Whoever told you not to play with your food when you were little was probably right. However, please DO play with your cocktails. In fact, I urge you to, after the round of tasting I had this weekend at the new Nitro Bar at Ixia. It is like dinner theatre, without the dinner, replaced instead by a most involved and entertaining show of cocktail construction, with liquid nitrogen, certain chemical agents, and a knowledgeable drink scientist as the stars. Oh yes, and fresh fruit purees played a strong supporting role.
There were four of us, primed and ready to go, after entrees and a few rounds of martinis and champagne. I was instantly transported back to high school chem lab, but this time with alcohol and none of the G-rating. First was a glassless shot of peach puree and alcohol, enrobed in a gelatin-like casing, presented on a chinese soup spoon. The casing is achieved by the reaction that takes place between sodium alginate, a common emulsifier used in the food industry (you’ll find this in McDonald’s gooey apple pie) and calcium lactate. The shot is mixed with a bit of the latter, then dropped into a bath of water and alginate, and voila! a chemical reaction ensues in which the sodium (Na2+) in the alginate is replaced by the calcium ions (Ca2+)to form flexible chains, which then eventually link together to become a gel. Thus a barrier forms between the dropped shot and the surrounding medium.** Science is awesome isn’t it… Texturally speaking, the result is much like an enormous caviar when it enters your mouth and explodes with a single bite. My only complaint is just that, the one bite didn’t last long enough!
Second to taste was a hot/cold cocktail of passionfruit jus and Maker’s Mark (I believe), a juxtaposition of molecular states, not to mention senses! The cocktail is first chilled and poured, then covered with a layer of warm passionfruit foam. It reminded me of swimming in a pool at midday, when the top layer of warm water covers the chilly lower half. It was surprisingly creamy. Next, the sour cherry takaki with lemongrass- a shot of cherry liqour flash-chilled in liquid nitro, and sliced to resemble fresh toro sashimi. How to describe? It was like eating semi-frozen jello. Lastly, there was the Hitachino bellini nitro, an imported Japanese brew mixed with peach puree, then chilled. Kiuchi Brewery in Ibaraki, Japan proudly produces Hitachino Nest beers, a family of 10 award-winning ales. The brew that was used last night, the Pale Ale, has a mild hoppy flavor with subtle hints of fruit. Very interesting. Peaches, meet beer. Beer, meet peaches. Lovely match. (The iconic owl cartoon on the label is both retro and kitchy, a creative choice you would not expect for a Japanese company to make.)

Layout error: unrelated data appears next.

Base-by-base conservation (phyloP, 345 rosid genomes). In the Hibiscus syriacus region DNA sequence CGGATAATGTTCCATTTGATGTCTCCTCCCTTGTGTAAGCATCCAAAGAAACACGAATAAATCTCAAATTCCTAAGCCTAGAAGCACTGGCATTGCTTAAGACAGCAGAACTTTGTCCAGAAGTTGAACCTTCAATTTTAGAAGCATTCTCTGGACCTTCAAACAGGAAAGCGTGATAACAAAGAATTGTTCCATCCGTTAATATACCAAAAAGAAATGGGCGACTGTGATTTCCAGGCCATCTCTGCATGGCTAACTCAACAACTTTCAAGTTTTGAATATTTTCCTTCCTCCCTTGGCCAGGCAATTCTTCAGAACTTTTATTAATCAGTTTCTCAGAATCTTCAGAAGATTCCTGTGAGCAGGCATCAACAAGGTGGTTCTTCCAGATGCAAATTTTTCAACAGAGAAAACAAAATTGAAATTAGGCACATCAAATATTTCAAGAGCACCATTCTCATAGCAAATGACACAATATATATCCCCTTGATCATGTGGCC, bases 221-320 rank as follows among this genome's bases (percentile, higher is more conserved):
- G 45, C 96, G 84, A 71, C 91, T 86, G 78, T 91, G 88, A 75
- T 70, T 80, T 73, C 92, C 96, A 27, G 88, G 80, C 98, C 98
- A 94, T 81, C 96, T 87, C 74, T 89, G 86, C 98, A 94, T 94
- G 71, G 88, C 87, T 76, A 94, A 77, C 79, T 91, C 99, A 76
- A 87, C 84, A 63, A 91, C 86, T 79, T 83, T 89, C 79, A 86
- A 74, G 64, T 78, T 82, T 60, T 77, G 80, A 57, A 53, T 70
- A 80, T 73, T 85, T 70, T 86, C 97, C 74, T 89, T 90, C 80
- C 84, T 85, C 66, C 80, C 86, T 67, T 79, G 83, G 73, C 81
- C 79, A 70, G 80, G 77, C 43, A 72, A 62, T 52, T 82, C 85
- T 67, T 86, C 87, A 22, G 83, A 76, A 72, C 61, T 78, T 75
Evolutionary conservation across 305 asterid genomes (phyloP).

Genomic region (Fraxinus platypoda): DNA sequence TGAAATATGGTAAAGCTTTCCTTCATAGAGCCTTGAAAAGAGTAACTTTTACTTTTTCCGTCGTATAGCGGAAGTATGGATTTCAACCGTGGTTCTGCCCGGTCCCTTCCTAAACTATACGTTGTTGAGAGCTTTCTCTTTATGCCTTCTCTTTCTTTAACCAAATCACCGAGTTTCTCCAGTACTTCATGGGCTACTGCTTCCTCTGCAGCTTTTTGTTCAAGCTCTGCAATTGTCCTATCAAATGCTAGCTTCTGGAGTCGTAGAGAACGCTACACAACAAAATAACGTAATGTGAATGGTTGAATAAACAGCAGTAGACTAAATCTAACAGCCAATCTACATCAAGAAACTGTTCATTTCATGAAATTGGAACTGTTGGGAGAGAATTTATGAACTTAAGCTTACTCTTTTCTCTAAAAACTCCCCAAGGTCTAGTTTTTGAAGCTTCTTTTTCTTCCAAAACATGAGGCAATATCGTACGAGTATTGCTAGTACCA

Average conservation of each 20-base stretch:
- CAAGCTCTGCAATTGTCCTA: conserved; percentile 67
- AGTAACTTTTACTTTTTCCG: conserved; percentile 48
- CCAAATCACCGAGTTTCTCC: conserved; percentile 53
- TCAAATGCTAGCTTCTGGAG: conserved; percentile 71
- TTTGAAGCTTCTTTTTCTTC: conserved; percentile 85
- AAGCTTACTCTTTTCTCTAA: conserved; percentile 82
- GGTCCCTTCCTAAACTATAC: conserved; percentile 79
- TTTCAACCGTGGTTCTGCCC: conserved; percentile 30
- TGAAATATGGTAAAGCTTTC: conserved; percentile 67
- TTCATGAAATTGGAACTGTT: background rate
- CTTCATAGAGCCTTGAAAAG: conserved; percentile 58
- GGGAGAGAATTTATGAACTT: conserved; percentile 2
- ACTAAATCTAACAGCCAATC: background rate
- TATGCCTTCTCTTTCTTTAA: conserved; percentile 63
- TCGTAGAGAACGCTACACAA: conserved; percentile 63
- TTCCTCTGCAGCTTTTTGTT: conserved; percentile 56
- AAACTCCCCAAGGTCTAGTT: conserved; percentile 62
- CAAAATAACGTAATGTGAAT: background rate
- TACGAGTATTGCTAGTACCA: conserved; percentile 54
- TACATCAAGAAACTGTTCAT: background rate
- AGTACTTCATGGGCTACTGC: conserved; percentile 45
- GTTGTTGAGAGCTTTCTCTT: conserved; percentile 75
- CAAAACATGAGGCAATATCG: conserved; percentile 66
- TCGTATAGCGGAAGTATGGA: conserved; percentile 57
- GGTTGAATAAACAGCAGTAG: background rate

On the good graces of our drink scientist, we were offered a round of something that was not on the menu, something he had been tinkering with, an upside-down espresso. Essentially a potent coffee foam, this demitasse is served inverted on your saucer, then eaten with a spoon. With all the creamy goodness of the foam from a well-frothed cup of cappuccino, it still remained light on the palate and pleasantly ethereal. My only suggestion would be to serve it with a sprinkle of coffee nibs for added flavor and contrast in texture. Being the espresso lover that I am, I really enjoyed this bit of whimsical pick-me-up.
The nitro bar menu changes, pending on the hypotheses and the experimental success of the mad scientist. If only chemistry class in school could have been like this, I probably would have paid more attention (and perhaps developed a premature alcohol dependancy). The drinks range from $7-$15. Though you may not need to bring your labcoat or goggles, be well equipped with a strong curiosity for the novel. The regular martini list, however, is pretty much set this season. There are certain stars that definitely rule the roost, including a summer-inspired strawberry basil mojito, cilantro lime mojito, and for ginger lovers, the shoga bomb, made with fresh ginger juice. Veuve Cliquot is now served by the glass too, at $18 a pop. Just keep an eye on your bar tab, as you may get a little carried away when the bar menu looks this good.
Alas, it’s unfortunate I didn’t have my camera and thus couldn’t take any photos! I had to snag these ones you see here. Though the strawberry mojito looks very similar.
**I have read that Burger King uses this process to make its onion rings, which in my opinion, are pretty subpar. They mix a paste of grated onions with sodium alginate, and send it through a ring-shaped press to make the characteristic shape. As the rings fall out of the extruder, they drop into a calcium chloride (or other calcium containing compound) bath where they firm up. The rings are then dried, breaded, and frozen…ready to be shipped to a BK chain near you! It is a business, after all, and what counts is the bottom line. This process helps to lower labor costs, to limit waste by using the whole onion, even damaged ones, and to produce a consistent and uniform product that franchises love. Next time you are at the King, take a look at their onion rings, and let me know if they aren’t all just a bit clones of each other.